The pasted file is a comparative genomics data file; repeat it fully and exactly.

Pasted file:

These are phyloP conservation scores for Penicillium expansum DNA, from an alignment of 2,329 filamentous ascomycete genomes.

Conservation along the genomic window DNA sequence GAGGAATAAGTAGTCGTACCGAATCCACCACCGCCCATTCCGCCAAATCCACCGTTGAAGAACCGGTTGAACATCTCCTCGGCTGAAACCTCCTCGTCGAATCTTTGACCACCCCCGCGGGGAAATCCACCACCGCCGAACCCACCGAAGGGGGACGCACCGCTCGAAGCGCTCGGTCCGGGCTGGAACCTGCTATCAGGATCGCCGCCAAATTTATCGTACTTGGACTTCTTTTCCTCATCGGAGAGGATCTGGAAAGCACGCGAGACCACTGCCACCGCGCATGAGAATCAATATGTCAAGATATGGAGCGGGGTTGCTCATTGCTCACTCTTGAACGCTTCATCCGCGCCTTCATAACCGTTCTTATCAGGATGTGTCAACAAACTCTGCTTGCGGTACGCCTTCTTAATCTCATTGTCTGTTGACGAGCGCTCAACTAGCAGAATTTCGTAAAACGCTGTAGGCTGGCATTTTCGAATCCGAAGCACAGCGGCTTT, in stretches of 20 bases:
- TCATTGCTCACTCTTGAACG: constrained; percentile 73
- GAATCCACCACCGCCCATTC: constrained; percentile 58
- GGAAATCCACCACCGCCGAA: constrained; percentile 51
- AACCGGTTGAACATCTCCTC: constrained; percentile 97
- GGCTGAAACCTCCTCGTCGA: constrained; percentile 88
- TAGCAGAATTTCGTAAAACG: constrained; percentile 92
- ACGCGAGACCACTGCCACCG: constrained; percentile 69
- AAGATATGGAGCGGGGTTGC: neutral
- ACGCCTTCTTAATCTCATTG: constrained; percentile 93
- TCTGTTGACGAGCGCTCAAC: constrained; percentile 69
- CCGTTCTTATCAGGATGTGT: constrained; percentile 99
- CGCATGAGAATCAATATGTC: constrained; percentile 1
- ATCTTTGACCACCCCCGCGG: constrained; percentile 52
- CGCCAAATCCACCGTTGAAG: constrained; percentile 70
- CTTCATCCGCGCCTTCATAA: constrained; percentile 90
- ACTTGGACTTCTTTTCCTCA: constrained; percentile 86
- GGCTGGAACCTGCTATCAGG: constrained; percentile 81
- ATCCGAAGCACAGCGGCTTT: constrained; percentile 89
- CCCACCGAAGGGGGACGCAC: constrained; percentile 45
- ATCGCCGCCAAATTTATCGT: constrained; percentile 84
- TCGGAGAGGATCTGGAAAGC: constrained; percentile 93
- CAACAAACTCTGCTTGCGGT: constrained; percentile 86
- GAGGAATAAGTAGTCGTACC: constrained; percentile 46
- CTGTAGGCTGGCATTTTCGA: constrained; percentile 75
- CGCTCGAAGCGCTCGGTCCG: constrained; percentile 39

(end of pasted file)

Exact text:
These are phyloP conservation scores for Penicillium expansum DNA, from an alignment of 2,329 filamentous ascomycete genomes.

Conservation along the genomic window DNA sequence GAGGAATAAGTAGTCGTACCGAATCCACCACCGCCCATTCCGCCAAATCCACCGTTGAAGAACCGGTTGAACATCTCCTCGGCTGAAACCTCCTCGTCGAATCTTTGACCACCCCCGCGGGGAAATCCACCACCGCCGAACCCACCGAAGGGGGACGCACCGCTCGAAGCGCTCGGTCCGGGCTGGAACCTGCTATCAGGATCGCCGCCAAATTTATCGTACTTGGACTTCTTTTCCTCATCGGAGAGGATCTGGAAAGCACGCGAGACCACTGCCACCGCGCATGAGAATCAATATGTCAAGATATGGAGCGGGGTTGCTCATTGCTCACTCTTGAACGCTTCATCCGCGCCTTCATAACCGTTCTTATCAGGATGTGTCAACAAACTCTGCTTGCGGTACGCCTTCTTAATCTCATTGTCTGTTGACGAGCGCTCAACTAGCAGAATTTCGTAAAACGCTGTAGGCTGGCATTTTCGAATCCGAAGCACAGCGGCTTT, in stretches of 20 bases:
- TCATTGCTCACTCTTGAACG: constrained; percentile 73
- GAATCCACCACCGCCCATTC: constrained; percentile 58
- GGAAATCCACCACCGCCGAA: constrained; percentile 51
- AACCGGTTGAACATCTCCTC: constrained; percentile 97
- GGCTGAAACCTCCTCGTCGA: constrained; percentile 88
- TAGCAGAATTTCGTAAAACG: constrained; percentile 92
- ACGCGAGACCACTGCCACCG: constrained; percentile 69
- AAGATATGGAGCGGGGTTGC: neutral
- ACGCCTTCTTAATCTCATTG: constrained; percentile 93
- TCTGTTGACGAGCGCTCAAC: constrained; percentile 69
- CCGTTCTTATCAGGATGTGT: constrained; percentile 99
- CGCATGAGAATCAATATGTC: constrained; percentile 1
- ATCTTTGACCACCCCCGCGG: constrained; percentile 52
- CGCCAAATCCACCGTTGAAG: constrained; percentile 70
- CTTCATCCGCGCCTTCATAA: constrained; percentile 90
- ACTTGGACTTCTTTTCCTCA: constrained; percentile 86
- GGCTGGAACCTGCTATCAGG: constrained; percentile 81
- ATCCGAAGCACAGCGGCTTT: constrained; percentile 89
- CCCACCGAAGGGGGACGCAC: constrained; percentile 45
- ATCGCCGCCAAATTTATCGT: constrained; percentile 84
- TCGGAGAGGATCTGGAAAGC: constrained; percentile 93
- CAACAAACTCTGCTTGCGGT: constrained; percentile 86
- GAGGAATAAGTAGTCGTACC: constrained; percentile 46
- CTGTAGGCTGGCATTTTCGA: constrained; percentile 75
- CGCTCGAAGCGCTCGGTCCG: constrained; percentile 39